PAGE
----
In the present case, we are faced with an indemnity provision that is extremely broad and general. There is no mention of the term "negligence." There is, however, a reference to the acts or omissions of Sun Oil, which possibly could include acts or omissions of negligence. Our interpretation in this case is rendered slightly less onerous due to a recent Texas appellate court decision which dealt with an identical indemnity provision. In Sun Oil Co. v. Renshaw Well Service, Inc., 571 S.W.2d 64 (Tex.Civ.App.-Tyler 1978, writ ref'd n.r.e.), the contractor-indemnitor Renshaw had been performing well service work for Sun Oil. A Renshaw employee was hurt when his truck went off the road on an access road provided by Sun Oil. It was found that the accident occurred due to the negligence of Sun Oil in maintaining the access road. In that case, as in this, Sun Oil sought indemnity from the contractor. The court examined the indemnity provision, which is no different from Texas Tanque's, and assumed without deciding that the provision was intended to cover the negligent acts of Sun Oil relating to the work being performed by the contractor. Id. at 68.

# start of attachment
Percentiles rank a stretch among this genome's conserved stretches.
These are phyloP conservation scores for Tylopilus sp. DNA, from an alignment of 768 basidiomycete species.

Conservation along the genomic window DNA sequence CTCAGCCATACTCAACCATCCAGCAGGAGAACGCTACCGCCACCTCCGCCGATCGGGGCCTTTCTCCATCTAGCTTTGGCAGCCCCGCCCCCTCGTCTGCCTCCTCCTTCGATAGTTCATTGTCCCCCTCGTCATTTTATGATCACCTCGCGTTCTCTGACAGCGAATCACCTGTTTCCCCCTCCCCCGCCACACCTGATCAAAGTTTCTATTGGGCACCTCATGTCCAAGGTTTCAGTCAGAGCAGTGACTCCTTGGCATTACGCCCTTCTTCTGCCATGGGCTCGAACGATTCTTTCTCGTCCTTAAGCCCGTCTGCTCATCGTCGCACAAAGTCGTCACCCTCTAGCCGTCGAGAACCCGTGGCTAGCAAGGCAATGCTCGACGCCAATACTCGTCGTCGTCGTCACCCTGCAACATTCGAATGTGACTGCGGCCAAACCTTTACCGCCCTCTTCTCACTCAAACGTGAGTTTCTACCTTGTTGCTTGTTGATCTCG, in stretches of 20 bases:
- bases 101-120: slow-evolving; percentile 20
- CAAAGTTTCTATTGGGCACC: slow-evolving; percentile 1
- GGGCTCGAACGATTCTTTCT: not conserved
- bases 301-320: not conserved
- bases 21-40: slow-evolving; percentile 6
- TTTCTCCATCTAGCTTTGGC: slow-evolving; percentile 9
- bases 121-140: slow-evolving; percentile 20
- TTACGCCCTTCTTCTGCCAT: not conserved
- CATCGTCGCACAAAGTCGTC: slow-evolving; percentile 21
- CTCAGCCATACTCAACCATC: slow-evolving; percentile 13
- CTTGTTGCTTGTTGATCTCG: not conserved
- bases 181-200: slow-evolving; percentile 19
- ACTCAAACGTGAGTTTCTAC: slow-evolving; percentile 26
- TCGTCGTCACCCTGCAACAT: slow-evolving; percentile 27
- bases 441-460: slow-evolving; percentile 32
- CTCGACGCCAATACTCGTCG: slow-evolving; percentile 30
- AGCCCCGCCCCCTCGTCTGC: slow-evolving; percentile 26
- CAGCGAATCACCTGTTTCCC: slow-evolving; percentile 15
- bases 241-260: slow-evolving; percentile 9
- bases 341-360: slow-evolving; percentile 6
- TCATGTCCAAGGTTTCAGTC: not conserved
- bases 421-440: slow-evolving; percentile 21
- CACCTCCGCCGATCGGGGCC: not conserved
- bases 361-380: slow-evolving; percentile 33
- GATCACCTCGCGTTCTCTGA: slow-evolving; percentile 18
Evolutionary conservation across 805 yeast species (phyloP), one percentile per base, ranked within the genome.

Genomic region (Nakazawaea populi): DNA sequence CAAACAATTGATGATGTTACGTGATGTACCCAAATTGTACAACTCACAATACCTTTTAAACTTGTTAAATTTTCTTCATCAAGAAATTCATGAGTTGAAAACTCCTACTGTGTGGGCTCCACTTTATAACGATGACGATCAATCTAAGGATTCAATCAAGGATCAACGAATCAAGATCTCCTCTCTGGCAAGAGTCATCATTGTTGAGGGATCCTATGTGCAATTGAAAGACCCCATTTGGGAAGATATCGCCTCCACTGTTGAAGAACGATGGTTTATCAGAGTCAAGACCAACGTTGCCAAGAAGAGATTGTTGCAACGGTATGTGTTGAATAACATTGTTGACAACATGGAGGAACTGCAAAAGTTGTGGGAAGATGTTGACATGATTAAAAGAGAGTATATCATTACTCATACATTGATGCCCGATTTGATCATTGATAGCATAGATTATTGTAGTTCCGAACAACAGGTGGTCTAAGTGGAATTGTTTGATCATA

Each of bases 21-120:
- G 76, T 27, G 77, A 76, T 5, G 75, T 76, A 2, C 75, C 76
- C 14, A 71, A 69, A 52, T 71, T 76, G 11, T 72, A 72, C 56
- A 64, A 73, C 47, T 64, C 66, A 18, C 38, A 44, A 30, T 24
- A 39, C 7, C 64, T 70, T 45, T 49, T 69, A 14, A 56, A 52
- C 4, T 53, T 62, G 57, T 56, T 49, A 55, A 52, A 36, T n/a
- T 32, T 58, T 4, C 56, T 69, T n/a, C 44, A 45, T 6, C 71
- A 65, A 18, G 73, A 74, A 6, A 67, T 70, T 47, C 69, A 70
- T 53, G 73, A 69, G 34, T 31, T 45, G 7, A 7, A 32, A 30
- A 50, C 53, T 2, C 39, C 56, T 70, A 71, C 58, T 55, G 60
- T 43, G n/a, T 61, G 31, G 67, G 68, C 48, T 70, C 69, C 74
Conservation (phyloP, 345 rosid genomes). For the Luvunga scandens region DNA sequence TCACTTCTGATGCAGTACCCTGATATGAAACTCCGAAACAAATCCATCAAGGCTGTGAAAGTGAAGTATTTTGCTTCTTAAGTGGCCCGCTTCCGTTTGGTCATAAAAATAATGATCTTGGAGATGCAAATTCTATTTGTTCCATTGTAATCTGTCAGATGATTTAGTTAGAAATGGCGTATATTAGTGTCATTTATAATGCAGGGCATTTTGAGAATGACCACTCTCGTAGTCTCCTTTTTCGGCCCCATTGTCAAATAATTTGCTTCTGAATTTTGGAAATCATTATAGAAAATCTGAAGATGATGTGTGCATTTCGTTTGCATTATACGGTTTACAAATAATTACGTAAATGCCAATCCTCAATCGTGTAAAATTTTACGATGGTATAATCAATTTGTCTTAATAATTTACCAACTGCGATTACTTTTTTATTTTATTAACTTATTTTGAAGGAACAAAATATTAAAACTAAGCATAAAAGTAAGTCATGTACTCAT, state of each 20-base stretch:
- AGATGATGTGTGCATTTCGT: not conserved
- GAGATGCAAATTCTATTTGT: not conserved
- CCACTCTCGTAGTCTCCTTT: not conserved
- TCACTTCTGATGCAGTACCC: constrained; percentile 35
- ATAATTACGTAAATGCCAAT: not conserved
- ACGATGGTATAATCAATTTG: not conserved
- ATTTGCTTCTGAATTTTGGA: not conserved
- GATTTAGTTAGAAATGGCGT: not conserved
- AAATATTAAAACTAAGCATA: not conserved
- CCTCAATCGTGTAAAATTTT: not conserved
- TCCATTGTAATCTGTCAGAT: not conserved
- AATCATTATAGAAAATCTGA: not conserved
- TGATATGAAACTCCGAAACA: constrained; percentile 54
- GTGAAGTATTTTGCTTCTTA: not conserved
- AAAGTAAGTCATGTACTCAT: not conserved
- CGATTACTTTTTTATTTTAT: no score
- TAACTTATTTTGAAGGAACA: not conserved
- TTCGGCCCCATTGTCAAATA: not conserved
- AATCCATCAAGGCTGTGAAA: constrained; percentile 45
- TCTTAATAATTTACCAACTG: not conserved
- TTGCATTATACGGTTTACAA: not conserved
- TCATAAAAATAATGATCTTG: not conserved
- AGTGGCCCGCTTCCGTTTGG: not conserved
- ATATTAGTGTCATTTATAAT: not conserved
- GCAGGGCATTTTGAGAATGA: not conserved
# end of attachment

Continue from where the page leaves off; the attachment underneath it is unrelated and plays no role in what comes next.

Since we have donned the guise of a court sitting in the Texas state system, it would be difficult to overlook the approach taken by the court in Renshaw. As a Texas court, though, we could take that extra step reserved in Renshaw and hold definitively that such an agreement does bind the indemnitor for negligent acts of the indemnitee. Conversely, we could, in our right as a Texas appellate court, refuse to follow the holdings of another intermediate appellate court and interpret the contract as being too broad to encompass such liability. As always, the danger, or perhaps the blessing, of a federal appeals court interpreting state statutory and decisional law is that our ruling remains the law of that state until reversed by an appropriate court of that state. Although we lean towards the latter option above, in light of certain case law, see, e.g., Chevron Oil Co. v. E.D. Walton Construction Co., Inc., 517 F.2d 1119 (5th Cir. 1975) (similar Texas indemnity contract held too ambiguous to indemnify employer for its own negligent acts), and in light of our doubts as to the clearness and unequivocalness of the parties' intentions, we find that we need not challenge the powers of the state courts of Texas. For reasons that will become apparent shortly we will do no more than the court did in Renshaw and assume without deciding that Sun Oil is indemnified in this case for its own negligent acts relating to the contractual work being performed.